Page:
The Written Image: Patricia Hanlon

From the July/August 2021 issue of
Poets & Writers Magazine

Patricia Hanlon knows New England’s wild salt marshes perhaps as intimately as anyone—as a swimmer, as a writer, and as a painter. She started writing about tidal estuaries around twelve years ago, when she and her husband began swimming the Essex River Basin in eastern Massachusetts regularly in the summer and even into the fall. Her swim journal grew into Swimming to the Top of the Tide: Finding Life Where Land and Water Meet, published in June by Bellevue Literary Press, a lyrical account of her encounters with wetlands and a citizen scientist’s testimony to what it may take to preserve them. Four years ago Hanlon trained her eyes on these estuaries in a new way—as a landscape painter. In the saturated colors and rich light of oil paintings like Newburyport Salt Marsh, shown below, Hanlon captures the thrum of life in these wild places. “As I swim I’m often bombarded with thoughts and perceptions that I want to translate into a painting or a bit of text,” says Hanlon. “Always there’s this poignant sense of things being much more complex than I can ever do justice to—but I try anyway.”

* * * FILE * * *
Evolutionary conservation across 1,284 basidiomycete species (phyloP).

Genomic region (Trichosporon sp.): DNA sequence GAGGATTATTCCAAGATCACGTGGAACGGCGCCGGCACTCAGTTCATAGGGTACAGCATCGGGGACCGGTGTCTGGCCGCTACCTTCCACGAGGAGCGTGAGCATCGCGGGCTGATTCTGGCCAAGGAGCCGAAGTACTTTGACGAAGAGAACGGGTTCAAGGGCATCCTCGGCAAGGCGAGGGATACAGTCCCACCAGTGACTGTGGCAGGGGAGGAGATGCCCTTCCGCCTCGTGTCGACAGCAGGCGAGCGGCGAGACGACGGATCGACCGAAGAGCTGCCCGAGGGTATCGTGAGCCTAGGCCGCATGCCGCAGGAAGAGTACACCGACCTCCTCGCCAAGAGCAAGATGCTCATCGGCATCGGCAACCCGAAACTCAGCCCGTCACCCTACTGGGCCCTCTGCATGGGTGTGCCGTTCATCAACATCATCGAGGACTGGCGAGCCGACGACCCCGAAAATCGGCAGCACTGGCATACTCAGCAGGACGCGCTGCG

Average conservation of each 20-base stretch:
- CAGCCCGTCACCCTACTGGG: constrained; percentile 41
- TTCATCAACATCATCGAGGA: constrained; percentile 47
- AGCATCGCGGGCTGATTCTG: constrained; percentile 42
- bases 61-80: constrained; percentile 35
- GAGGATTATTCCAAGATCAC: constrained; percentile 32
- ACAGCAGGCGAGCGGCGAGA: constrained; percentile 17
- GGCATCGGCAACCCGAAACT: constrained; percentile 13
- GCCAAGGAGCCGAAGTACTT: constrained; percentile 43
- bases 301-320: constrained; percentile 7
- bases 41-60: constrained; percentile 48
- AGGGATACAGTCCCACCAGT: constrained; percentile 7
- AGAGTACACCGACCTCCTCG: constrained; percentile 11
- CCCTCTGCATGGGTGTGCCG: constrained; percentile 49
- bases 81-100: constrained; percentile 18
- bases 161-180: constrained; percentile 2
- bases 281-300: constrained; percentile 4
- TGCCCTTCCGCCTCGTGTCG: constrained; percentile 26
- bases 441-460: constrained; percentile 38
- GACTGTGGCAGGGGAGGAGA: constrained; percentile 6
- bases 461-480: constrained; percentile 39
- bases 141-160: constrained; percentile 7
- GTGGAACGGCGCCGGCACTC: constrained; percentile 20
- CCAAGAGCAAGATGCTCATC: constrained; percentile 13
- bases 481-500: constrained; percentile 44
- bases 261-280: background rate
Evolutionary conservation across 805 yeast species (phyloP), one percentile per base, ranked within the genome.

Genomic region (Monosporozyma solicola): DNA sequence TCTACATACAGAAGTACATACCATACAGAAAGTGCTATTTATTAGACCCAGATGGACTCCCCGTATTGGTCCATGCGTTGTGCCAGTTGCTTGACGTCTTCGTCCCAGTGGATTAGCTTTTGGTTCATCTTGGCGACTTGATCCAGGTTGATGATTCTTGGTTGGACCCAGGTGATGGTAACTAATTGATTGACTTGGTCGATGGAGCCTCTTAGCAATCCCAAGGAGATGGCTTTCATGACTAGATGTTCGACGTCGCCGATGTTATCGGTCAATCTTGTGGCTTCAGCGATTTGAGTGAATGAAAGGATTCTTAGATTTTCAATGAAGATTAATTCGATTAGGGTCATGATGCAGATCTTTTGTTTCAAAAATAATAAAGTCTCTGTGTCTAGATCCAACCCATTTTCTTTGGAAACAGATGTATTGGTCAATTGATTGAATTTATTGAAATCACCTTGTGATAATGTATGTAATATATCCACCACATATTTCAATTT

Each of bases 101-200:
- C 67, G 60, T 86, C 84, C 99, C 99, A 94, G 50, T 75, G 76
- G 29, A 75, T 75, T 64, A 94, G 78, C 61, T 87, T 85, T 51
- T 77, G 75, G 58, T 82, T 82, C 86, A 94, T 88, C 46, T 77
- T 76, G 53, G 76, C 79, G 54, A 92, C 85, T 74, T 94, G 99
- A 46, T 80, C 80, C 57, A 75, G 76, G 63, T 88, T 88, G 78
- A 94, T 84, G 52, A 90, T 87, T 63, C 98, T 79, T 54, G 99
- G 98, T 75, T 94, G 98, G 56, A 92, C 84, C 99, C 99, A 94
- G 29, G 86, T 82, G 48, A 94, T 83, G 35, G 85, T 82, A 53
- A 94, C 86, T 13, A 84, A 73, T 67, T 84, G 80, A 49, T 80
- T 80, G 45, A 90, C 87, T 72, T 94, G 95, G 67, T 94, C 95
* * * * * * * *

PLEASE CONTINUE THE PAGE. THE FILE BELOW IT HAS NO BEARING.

Patricia Hanlon’s oil painting Newburyport Salt Marsh. (Credit: Patricia Hanlon)

Working in both mediums has required ingenuity: “At times I’ve swum with a pad of waterproof paper and stub of pencil tucked into my bathing suit or wetsuit,” she says. “I’ve also duct-taped my camera to a small barge and floated it downriver with me, in hopes of capturing something of the sheer deliciousness of a summer salt marsh at high tide.” Most ideas with a narrative or moral dimension find their way to language, says Hanlon. “On the other hand, if I’m floating in that same creek and I’m more in visual mode, I’m thinking color, form, light, motion. Back in the studio I’m not thinking about salt marsh ecology or environmental threats; I’m mixing paint, hunting down color juxtapositions, looking for surprises.”